Taiwanese expats should help
Having just returned to the US this week after attending the March 30 Sunflower rally with half a million people in Taipei, I am overcome with the hope and promise of change, and a proud sense of participation in the history of the nation’s democracy.
Overseas Taiwanese should and can contribute to the Sunflower movement. They can do their share toward protecting the nation’s democracy.
First, the Sunflower movement in general, including the rally, were initiated entirely by Taiwanese college students calling for long-overdue policies for dealing with China and social reform. The students demand changes to the review of the cross-strait service trade agreement and base their appeals on the principles of freedom and democracy, guided by procedural and substantive justice.
They are voicing grave concerns over potential damage to the nation’s fledgling democracy that might result from the agreement — as happened with a similar agreement in Hong Kong after 1997 — including imbalanced media coverage, compromised elections and heightened social controls over speech and religious beliefs. Moreover, they are demanding proper action be taken against police who used excessive force against unarmed civilians.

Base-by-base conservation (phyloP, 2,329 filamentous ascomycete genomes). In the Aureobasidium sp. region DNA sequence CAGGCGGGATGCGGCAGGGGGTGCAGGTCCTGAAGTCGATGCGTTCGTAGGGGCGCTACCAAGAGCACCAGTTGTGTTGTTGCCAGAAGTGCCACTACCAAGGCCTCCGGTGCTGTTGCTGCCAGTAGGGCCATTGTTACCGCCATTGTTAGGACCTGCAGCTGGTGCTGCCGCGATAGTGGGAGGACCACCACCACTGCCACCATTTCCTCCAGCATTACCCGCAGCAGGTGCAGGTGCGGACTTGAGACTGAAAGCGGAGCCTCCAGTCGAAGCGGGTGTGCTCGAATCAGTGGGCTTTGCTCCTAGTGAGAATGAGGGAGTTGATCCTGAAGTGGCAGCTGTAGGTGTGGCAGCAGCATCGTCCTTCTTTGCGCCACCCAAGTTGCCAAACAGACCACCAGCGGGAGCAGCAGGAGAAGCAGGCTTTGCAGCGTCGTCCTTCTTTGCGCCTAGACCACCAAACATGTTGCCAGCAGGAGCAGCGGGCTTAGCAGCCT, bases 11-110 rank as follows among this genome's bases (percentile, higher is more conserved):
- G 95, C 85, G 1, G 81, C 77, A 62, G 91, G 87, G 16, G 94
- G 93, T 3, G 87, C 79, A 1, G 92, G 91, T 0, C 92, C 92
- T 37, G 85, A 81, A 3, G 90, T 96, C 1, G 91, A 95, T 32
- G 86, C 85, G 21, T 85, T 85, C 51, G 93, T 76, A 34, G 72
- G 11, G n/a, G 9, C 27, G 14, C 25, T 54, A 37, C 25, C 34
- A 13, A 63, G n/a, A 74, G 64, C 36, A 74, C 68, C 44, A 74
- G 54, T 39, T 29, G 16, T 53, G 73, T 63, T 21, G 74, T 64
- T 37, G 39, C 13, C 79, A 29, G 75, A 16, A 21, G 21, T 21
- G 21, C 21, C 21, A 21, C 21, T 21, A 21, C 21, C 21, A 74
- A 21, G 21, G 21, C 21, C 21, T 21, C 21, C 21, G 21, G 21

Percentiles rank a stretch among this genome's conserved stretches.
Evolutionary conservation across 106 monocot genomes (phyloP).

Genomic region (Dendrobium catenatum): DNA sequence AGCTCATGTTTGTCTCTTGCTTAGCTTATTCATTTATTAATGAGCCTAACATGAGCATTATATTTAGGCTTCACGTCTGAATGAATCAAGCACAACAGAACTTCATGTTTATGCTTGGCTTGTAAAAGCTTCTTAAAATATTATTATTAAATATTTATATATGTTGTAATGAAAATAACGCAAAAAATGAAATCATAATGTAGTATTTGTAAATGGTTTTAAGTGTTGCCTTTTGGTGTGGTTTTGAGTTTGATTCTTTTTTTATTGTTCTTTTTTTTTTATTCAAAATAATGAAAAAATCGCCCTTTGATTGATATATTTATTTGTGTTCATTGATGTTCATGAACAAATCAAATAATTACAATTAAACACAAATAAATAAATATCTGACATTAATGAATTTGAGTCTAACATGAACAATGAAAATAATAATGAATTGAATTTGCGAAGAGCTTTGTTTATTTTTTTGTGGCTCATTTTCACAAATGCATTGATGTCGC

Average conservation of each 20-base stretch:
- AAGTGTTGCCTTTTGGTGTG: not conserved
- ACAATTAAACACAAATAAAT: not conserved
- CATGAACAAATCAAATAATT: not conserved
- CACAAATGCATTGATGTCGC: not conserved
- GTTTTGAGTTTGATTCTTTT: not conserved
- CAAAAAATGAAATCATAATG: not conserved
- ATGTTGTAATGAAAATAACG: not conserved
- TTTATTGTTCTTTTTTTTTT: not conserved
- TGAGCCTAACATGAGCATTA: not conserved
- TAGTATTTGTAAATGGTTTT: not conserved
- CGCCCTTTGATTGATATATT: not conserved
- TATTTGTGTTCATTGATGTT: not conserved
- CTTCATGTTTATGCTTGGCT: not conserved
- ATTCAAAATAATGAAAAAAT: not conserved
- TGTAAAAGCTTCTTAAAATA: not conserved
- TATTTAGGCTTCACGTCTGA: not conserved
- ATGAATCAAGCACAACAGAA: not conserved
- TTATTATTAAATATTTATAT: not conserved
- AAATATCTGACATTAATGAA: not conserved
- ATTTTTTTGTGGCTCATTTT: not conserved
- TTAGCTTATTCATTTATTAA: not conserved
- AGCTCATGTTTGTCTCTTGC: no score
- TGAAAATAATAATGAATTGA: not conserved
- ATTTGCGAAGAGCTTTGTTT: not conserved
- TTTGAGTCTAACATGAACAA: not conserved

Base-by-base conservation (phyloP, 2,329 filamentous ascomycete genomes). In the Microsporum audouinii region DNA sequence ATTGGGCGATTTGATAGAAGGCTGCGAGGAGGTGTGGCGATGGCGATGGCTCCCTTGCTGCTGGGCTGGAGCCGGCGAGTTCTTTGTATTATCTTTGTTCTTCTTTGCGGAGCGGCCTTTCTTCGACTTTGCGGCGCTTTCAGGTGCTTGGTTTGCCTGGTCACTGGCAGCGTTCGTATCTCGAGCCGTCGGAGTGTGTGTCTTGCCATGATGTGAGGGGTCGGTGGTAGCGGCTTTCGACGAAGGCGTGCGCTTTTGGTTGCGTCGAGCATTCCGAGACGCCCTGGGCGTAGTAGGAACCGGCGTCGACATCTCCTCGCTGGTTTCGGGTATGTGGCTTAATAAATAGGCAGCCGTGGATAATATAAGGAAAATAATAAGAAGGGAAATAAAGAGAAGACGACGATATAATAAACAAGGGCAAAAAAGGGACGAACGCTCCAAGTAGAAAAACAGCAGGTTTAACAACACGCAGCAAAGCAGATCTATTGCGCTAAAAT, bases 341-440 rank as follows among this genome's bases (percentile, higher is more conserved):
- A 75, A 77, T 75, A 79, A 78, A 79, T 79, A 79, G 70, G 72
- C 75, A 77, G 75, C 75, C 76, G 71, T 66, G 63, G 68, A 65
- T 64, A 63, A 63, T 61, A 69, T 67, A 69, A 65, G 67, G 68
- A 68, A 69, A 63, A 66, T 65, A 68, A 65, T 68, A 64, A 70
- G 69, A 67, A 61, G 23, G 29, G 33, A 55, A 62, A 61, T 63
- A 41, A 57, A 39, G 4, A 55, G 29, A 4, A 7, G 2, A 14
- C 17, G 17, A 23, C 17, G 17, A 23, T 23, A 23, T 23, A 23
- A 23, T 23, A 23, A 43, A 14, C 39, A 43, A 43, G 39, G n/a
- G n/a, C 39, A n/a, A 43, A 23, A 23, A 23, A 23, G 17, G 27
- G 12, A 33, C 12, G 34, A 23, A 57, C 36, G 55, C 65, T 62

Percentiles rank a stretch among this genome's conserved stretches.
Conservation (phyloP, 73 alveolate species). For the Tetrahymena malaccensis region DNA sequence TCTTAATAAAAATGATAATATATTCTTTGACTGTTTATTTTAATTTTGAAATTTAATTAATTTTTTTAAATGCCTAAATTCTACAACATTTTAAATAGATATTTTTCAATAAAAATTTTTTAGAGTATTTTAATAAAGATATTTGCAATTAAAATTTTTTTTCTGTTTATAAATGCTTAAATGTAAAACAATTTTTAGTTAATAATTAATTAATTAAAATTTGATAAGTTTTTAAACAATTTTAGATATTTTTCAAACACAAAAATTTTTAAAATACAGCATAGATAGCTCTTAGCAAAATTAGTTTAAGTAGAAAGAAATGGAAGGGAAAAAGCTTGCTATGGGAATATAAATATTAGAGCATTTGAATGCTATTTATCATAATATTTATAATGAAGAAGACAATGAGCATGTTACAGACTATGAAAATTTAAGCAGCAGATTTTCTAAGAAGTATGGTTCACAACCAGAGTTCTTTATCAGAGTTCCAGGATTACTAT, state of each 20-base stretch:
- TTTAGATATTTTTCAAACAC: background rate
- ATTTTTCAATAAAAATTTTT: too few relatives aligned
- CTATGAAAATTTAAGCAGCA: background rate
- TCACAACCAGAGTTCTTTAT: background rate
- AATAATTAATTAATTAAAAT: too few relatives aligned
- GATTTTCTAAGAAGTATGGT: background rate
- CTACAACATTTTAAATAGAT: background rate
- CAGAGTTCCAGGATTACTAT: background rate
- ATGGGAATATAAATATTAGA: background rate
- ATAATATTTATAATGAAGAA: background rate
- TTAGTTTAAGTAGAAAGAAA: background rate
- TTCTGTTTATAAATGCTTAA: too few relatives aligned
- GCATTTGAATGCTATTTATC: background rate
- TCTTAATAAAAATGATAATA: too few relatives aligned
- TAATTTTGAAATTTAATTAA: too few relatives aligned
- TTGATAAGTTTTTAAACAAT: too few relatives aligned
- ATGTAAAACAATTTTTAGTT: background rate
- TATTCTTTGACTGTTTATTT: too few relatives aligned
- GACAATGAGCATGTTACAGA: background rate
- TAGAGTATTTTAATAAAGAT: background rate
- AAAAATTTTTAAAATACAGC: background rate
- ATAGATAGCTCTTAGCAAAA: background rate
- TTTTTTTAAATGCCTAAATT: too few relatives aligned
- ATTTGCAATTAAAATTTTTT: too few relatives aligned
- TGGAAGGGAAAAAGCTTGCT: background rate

Many foreigners residing in Taiwan attended the rally. Their presence sent a strong and unequivocal pledge of support to the students for their cause. These international friends endorse universal values such as liberty, democracy and free press, which Taiwanese have fought long and hard to earn.
To make a difference in the nation’s democracy, overseas Taiwanese can join international communities and voice their support for the Sunflower movement.
With an abundance of voluntary effort, the students are not in great need of financial support, but knowing they are not alone in the fight would go a long way in helping them for the journey ahead.
Overseas Taiwanese can help by organizing rallies in Taiwanese communities to raise awareness, send letters to editors and discuss Taiwanese events with international media outlets. They can also talk to elected officials about what protecting the nation’s democracy means to the rest of the world.
The support will render a strong voice to help Taiwanese get through this most trying of times, as they fight the good fight to safeguard the universal values of democracy, which are enjoyed by a large part of people in the rest of the world.
Chiehwen Ed Hsu
San Diego, California